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Narayana Health

Low-cost hospitals with a heart

Sector: Futurehealth
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Narayana operates a dual business model, one funding the other. Whilst knowledge and equipment are not compromised, the growth in medical tourism subsidises low-cost heart surgery for the poor.

TO GO WITH India-health-hospital,FEATURE by Adam Plowright This picture taken on February 20, 2013 shows staff in a ward in Narayana Hrudayalaya, cardiac-care hospital in Mysore. What if hospitals were run like a mix of Wal-Mart and a low-cost airline? The result might be something like the chain of "no-frills" Narayana Hrudayalaya clinics in southern India. AFP PHOTO / Manjunath KIRAN

Narayana Hrudayalaya is a leading network of hospitals based in the Indian city of Bengalura. Founded in 2000 by a 40 year old Indian heart surgeon, Dr Devi Shetty, it has operated a record-breaking15,000 surgeries on patients from 25 countries, with a relentless pursuit of extending access for more people to more services, at low cost.

Narayana is perhaps most famous for its heart hospital on the outskirts of Bangalore, one of the largest in the world, and with a particular focus on children. where the average open-heart surgery costs less than $2,000, a third or less what it costs elsewhere in India and a fraction of what it costs in western countries.

By thinking differently about its role, scale and partner benefits, the hospital can achieve huge economies of scale. The company (owned by Shetty’s family plus a few investors including JPMorgan) negotiates for better prices and buys directly from manufacturers, cutting out distributors. Starting with cardiac care, an equipment-intensive specialty, made it easier for the hospital group to expand into other areas that require the same infrastructure.

Shetty recognised that most Indian hospitals are exclusively for the wealthy. “My hospital is for poor people, but we also treat some rich people. So we’re mentally geared for people who are shabbily dressed and have trouble paying. We don’t look at them as outsiders. We look at them as customers.”

He has grown the Bangalore hospital into what he calls a “health city,” a series of huge medical centres specialising in eye, accident, and cancer care spread across 35 acres. There are also hospitals in 14 other Indian cities.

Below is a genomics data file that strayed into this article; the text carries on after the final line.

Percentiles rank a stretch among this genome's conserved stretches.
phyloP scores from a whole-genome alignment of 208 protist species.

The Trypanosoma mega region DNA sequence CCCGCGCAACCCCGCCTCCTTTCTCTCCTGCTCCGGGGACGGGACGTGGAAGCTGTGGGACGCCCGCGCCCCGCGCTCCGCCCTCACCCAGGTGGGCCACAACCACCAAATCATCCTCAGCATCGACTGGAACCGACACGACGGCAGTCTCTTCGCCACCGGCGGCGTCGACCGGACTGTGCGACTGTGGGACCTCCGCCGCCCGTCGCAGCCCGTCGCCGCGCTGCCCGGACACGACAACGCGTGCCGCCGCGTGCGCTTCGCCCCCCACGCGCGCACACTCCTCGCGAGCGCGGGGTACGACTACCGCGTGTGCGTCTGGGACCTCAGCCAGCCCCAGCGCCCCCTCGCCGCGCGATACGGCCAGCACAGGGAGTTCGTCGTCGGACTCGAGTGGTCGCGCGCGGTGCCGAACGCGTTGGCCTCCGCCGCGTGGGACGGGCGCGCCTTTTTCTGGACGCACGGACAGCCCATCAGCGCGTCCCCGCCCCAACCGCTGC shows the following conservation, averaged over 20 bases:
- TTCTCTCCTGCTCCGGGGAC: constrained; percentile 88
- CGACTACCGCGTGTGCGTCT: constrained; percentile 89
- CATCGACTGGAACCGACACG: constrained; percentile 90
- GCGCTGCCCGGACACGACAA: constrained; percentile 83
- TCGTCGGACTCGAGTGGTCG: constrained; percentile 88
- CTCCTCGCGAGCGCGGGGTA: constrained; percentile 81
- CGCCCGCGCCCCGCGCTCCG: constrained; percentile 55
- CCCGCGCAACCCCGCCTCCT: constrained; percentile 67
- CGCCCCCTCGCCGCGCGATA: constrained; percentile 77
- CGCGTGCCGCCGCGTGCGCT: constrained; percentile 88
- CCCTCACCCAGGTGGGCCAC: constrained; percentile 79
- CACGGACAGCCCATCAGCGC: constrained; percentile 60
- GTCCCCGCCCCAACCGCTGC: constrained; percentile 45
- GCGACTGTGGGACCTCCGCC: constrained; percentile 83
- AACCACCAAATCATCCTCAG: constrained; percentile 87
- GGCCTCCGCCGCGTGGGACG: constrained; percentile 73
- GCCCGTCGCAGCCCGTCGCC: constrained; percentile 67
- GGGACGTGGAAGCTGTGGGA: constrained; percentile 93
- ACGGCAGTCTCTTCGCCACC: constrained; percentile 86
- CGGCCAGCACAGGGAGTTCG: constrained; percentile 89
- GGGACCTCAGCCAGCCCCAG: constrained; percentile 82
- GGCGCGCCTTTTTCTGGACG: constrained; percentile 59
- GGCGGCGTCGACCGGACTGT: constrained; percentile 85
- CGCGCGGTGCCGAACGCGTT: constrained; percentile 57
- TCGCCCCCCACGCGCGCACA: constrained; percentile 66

The “telemedicine” practice, where each surgeon has Skype on his laptop, reaches across the developing world, including 50 partner locations in Africa, offering support at no charge. His latest initiative, dispersing 5,000 dialysis machines, will make the company the country’s largest kidney-care provider.

Beyond low costs, Narayana Hrudayalaya finds creative ways to make its economics work. The company started a micro-insurance business that enables 3 million farmers to have coverage for as little as 22 cents a month in premiums. Patients who pay discounted rates are effectively subsidised by those who pay full price or chose additional services. These “premium” customers include foreigners for whom a $7,000 heart operation, access to an experienced specialist, and a deluxe private room seems like a bargain.

Every day surgeons receive a profit and loss statement of the previous day that describes their operations and the various levels of reimbursement. The data allows them to manage the mix of payment levels. “When you look at financials at the end of the month, you’re doing a postmortem,” one administrator told The Times of India “When you look at it daily, you can do something.”

Pivot points for Dr Shetty in “changing the game” of low-cost healthcare were:

  • Think: Have an inspiring vision as to how you can make the world a better place
  • Explore:  Build a reputation in one area first, to refine the model and grow reputation
  • Design: Explore new business models, including subsidies between segments
  • Impact: Embrace new technologies as emerging markets change quickly for commercial edge, and social benefit.

In 2012 Dr Shetty received the Padma Bhushan, one of India’s top three public honours. He was also voted Entreprenuer of the Year by the Economic Times, and The Economist’s innovation award for business processes. The Wall Street Journal called him “the Henry Ford of heart surgery”.

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